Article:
The Road to Recovery for 2019 Cropland

Whether prevented-planted or late-planted, many crop fields need special care going forward after an extremely tough weather year. Experts share advice for what’s next for best practices this fall and beyond.

By Marilyn Cummins

Even with nearly three-fourths of his crop acres unplanted and still under water behind a river levee in early September, Andy Spiegel counts himself lucky among his neighbors in Northwest Missouri. His home near Watson was safe on higher ground, and good friends and neighbors banded together to move 20,000 bushels of soybeans out of his bins in a single day and evening as flood waters came over the levees.

Heavy rains and swollen rivers there and in other parts of the Midwest and Great Plains broke levees, submerged entire towns and left farmers and townspeople alike homeless last spring and summer and into this fall. Some 650,000 bushels of water-soaked soybeans in a huge outdoor pile combusted spontaneously during the hot days of July and burned for weeks at the Gavilon grain elevator west of Rock Port, Missouri. All around him, Spiegel knows of farmers who lost their stored grain and whose once-fertile fields were scoured by flooding and buried in sand.

“We had a dry place to come home to every night, so we felt very fortunate about that,” Spiegel says. For now, like so many farmers this year, he is preparing to deal with the repercussions of unplanted fields. Nearly 19.6 million agricultural acres were reported as prevented-plant by USDA as of Aug. 22, 2019, the most by far since tracking began in 2007.

Late Planting Increases Frost Risk

For northern Corn Belt farmers who finally were able to plant after lengthy weather delays, a huge question is whether or not their corn and soybeans will mature before the first frost hits.

Darren Goebel, AGCO director of global agronomy and farm solutions, says he anticipates that corn from northern Illinois to up into Canada could lose that race, depending on when the first damaging frost arrives. “By maturity group, hybrids require a different number of growing degree days or units (GDUs) in order to reach maturity,” he explains, and as days and nights get cooler, “every day we’re losing GDUs.”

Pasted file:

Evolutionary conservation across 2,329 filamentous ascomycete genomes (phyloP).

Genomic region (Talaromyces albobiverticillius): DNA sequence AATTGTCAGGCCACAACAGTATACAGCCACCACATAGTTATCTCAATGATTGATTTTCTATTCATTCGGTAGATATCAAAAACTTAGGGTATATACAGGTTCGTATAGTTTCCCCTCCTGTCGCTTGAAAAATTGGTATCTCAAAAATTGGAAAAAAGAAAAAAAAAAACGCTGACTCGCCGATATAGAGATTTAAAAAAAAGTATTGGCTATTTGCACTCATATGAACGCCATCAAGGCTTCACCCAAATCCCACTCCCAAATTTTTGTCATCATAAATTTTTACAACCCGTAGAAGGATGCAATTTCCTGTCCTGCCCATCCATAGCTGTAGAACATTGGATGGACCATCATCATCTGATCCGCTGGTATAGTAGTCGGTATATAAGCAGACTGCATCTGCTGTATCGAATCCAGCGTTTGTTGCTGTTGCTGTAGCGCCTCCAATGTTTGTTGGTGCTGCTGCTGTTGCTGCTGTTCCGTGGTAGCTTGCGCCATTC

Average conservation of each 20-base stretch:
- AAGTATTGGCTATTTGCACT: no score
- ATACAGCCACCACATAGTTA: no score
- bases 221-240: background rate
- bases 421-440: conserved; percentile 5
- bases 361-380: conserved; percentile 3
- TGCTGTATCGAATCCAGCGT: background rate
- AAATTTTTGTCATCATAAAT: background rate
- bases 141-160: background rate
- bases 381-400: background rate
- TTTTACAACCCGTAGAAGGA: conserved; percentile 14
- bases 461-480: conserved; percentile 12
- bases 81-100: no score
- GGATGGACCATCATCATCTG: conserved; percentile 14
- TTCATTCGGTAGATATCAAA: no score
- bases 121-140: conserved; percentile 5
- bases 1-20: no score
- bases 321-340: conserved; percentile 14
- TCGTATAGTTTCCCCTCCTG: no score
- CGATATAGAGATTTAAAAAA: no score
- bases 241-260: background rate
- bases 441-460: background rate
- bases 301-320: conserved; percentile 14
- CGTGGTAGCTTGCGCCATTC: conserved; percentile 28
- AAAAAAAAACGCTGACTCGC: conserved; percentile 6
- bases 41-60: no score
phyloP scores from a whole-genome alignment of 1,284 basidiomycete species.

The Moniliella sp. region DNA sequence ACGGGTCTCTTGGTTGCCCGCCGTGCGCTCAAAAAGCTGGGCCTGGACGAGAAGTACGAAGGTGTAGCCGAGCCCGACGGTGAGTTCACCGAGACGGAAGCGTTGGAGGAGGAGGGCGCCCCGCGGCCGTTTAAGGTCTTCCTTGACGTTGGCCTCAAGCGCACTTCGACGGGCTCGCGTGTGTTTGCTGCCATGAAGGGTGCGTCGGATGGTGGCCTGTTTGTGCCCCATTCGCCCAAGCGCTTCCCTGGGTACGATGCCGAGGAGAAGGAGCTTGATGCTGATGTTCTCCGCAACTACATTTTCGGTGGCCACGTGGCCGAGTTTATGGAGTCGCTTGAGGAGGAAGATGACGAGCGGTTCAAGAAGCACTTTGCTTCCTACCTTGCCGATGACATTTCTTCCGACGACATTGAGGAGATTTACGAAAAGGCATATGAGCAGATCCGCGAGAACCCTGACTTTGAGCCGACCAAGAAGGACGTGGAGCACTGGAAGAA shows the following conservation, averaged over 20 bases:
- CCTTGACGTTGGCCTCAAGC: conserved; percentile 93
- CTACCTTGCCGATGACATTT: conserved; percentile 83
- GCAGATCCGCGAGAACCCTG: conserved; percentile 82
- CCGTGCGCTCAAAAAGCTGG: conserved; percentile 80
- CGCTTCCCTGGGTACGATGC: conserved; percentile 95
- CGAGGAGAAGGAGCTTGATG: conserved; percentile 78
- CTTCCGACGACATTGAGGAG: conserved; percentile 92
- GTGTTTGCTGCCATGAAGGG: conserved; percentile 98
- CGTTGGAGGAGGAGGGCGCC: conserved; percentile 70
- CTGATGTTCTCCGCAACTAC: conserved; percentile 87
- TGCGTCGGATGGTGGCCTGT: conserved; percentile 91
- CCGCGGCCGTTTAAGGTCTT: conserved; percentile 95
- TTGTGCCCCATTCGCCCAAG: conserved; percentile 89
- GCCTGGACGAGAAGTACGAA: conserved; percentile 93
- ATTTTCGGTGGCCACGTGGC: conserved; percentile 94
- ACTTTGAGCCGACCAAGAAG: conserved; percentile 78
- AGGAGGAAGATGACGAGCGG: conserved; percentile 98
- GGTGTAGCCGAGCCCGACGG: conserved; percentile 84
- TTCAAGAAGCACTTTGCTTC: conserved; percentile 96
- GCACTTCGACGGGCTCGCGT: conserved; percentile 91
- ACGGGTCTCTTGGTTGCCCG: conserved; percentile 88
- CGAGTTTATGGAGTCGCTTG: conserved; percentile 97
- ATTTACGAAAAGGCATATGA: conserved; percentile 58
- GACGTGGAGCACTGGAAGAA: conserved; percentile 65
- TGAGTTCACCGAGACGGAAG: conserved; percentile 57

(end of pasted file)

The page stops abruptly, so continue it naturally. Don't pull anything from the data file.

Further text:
In order to plan ahead, producers can calculate whether their corn is likely to “black layer” (reach physiological maturity) or not before a possible frost. If some fields won’t make it, it has implications for yield and contracting, and may mean either selling it as silage corn or being prepared to manage combine settings, grain drying and storage for high-moisture and/or frost-damaged corn, Goebel says.

The University of Wisconsin offers facts and advice about frost impacts on corn yield and grain quality, plus tips for harvesting and valuing silage here.  As for monitoring the frost outlook, the North American Ensemble Forecast System generates probability maps up to two weeks out; choose “under 0°C” as product type to generate a frost-potential map.

Agronomic Repercussions This Year and Beyond

Beyond frost worries, Spiegel is concerned about even longer-term effects for himself and other area farmers, such as what standing water has done to nutrients in the soil. He’s also not happy to see the patches of weeds and grass growing in fields too wet to work or treat.

He says he got about a quarter of his acres planted on the hill ground that he’ll be able to harvest with his Gleaner S77 combine. As for the flooded bottom ground, in September Spiegel was still waiting for the trapped water to leave. “It would cost hundreds of thousands of dollars to pump it, so we were hoping to let gravity do its thing,” he says, but the river levels had so far remained too high to open the structures in the levee to let the water escape.